Cantonese is not a tense language, which shows it does not distinguish between past, present, and future verbs. The structure is straightforward and requires only practice. There are no verb conjugation charts to study, and there is no gender in the language instead of romances.
Find out new words by writing them down:
When you listen to a new word that you do not understand, try to write it down in Romanization, then repeat it to the Cantonese speaker. The local speaker will know whether you are right or not. In this way, you are practicing your speaking and listening skills at the same time.
Choose to focus only on speaking:
A lot of people are excited to learn to read and write Chinese, but they would be better at just speaking, rather than being average in reading, writing, and speaking. There is no “wahoo” element if you are mediocre in reading, writing, and speaking.
If you are only good at speaking Cantonese, you can not only cheer the locals every time you open your mouth, but you can also communicate more effectively with the locals.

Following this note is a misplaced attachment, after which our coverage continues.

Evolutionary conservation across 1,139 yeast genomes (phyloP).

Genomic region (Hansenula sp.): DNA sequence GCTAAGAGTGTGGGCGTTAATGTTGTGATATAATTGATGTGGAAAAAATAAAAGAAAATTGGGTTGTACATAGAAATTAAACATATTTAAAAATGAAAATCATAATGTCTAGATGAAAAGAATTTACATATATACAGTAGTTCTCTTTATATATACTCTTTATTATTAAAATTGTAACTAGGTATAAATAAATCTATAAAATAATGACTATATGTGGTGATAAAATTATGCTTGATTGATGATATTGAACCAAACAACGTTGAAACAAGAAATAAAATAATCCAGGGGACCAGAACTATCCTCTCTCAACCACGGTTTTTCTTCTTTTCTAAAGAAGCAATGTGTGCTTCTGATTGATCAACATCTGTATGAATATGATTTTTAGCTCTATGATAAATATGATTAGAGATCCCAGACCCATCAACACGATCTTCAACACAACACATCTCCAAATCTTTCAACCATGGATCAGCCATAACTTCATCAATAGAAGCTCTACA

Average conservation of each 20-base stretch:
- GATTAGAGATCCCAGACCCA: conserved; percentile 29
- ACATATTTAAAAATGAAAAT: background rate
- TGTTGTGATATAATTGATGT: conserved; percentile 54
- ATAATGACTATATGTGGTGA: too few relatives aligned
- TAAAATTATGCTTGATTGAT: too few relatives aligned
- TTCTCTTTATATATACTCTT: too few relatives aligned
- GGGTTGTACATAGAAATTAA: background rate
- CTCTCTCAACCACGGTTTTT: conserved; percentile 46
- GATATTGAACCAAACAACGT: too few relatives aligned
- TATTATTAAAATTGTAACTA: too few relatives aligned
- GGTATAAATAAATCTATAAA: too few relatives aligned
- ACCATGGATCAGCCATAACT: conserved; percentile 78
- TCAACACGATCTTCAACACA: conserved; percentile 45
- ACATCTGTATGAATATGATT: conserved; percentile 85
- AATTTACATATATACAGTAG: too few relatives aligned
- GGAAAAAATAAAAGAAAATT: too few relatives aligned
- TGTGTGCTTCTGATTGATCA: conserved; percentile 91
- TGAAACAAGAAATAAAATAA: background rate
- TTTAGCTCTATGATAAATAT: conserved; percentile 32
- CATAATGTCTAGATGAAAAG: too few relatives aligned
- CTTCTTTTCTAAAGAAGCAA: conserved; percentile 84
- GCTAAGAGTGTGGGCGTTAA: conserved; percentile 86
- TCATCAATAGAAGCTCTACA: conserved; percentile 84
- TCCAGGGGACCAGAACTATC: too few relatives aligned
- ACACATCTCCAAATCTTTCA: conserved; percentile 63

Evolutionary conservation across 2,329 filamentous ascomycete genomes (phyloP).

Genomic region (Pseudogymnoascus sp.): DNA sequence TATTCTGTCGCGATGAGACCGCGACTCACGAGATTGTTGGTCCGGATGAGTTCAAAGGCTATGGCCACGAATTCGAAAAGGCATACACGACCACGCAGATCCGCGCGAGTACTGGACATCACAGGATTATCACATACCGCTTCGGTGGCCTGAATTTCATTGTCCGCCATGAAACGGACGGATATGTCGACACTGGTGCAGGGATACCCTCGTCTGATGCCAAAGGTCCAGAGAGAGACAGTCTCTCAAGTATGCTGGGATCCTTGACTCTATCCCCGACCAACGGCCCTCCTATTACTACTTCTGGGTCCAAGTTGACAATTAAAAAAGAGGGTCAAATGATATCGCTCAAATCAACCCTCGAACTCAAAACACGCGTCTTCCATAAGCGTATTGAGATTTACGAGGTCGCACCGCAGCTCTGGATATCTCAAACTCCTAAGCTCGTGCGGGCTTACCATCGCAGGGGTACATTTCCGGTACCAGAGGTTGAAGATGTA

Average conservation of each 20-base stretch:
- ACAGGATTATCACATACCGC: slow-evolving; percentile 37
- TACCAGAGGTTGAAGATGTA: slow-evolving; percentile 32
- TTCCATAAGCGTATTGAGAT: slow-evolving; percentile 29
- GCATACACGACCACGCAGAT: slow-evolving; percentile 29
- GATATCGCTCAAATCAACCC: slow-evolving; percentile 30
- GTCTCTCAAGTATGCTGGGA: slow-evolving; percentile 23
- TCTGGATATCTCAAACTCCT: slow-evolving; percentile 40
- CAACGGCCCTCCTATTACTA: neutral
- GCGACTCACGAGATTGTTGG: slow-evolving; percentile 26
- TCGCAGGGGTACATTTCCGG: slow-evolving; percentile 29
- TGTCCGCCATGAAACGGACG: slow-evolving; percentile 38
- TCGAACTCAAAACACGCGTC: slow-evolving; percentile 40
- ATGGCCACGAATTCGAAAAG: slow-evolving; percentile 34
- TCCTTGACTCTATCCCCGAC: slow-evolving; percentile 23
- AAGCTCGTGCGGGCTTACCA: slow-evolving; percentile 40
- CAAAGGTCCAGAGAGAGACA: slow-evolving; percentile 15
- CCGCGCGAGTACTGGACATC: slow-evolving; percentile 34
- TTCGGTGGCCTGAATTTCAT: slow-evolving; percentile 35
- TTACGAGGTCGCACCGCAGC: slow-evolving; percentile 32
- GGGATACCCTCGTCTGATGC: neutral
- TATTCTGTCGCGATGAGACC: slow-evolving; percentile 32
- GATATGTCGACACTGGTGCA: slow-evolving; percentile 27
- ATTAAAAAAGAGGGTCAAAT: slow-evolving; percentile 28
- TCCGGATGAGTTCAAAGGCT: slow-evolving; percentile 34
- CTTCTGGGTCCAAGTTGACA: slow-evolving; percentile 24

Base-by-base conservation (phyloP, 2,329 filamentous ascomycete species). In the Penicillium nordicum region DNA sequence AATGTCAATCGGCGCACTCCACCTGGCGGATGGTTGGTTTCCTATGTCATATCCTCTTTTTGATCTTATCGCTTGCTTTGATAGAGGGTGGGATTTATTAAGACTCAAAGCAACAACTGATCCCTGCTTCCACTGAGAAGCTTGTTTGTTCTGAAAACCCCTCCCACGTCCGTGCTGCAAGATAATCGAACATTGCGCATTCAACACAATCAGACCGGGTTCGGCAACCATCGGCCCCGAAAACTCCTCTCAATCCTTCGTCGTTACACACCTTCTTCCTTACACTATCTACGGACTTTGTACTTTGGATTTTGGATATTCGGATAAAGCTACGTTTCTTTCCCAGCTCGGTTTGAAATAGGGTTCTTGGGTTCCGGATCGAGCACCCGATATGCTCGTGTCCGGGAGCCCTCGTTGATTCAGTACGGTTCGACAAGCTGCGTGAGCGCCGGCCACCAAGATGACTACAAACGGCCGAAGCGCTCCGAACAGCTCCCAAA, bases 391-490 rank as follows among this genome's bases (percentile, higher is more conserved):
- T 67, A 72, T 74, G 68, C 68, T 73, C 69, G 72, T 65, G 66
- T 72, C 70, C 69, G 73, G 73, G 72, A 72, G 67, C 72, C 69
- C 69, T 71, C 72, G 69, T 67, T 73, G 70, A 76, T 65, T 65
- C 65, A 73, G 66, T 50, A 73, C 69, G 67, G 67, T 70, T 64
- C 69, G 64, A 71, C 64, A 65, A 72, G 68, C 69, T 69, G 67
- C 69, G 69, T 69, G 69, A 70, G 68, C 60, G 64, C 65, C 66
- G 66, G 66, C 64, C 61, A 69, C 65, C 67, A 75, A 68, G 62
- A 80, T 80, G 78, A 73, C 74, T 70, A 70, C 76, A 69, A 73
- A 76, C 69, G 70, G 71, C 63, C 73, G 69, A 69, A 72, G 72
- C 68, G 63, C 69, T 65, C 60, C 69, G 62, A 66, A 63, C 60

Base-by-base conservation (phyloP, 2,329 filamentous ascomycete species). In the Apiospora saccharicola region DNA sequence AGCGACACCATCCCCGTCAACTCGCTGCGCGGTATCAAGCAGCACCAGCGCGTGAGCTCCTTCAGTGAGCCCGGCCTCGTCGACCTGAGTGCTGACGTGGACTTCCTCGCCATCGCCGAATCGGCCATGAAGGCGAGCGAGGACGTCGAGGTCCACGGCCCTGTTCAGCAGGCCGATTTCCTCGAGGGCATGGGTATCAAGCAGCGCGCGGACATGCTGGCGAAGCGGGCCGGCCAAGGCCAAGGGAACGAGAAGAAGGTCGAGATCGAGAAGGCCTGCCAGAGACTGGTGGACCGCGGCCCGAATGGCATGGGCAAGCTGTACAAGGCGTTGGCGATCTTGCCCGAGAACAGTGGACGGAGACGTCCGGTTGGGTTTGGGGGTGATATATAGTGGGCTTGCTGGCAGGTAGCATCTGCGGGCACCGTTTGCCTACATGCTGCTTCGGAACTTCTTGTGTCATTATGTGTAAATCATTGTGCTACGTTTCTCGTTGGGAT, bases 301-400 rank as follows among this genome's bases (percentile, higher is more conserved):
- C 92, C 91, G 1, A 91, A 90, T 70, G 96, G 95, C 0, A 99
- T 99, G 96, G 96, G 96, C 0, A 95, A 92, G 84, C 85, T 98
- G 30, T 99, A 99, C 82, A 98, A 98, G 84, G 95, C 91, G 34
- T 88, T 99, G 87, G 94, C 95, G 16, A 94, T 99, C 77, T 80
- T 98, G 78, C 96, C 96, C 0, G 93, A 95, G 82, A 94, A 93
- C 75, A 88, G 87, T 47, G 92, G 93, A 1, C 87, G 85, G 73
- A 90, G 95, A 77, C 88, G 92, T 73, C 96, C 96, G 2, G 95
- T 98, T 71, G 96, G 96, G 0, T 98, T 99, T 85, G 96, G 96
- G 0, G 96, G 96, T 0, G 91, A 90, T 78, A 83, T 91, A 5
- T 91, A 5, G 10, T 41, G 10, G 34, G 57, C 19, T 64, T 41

Learn Cantonese romanization first, not by ear:
You can use a romanization system designed for English speakers and captures the sound and 6 tones in Cantonese. Experts suggest also suggests it so you can get rid of clutter. Imagine learning English without the alphabet and learning by ear only. Who will do that, No one?
Why would anyone try to learn a 6 tone language without a romantic system? If you think about it, it’s crazy; no wonder Cantonese is “difficult.”
Recall new Words:
Once you double-check the correct pronunciation and meaning of the words with the local speaker, you can memorize them. You can remember the new words as a list on a piece of paper. It can be tried as a technique.
Cover all words except the ones at the top and move the list down by speaking the words and meanings aloud to the last word in the list. If you can’t remember a word at any time, start at the very top and try again.
Hence, I have highlighted all the pretty tricky things to deal with in learning the Cantonese language. But don’t worry. I have also mentioned the best approaches that you can use and go ahead.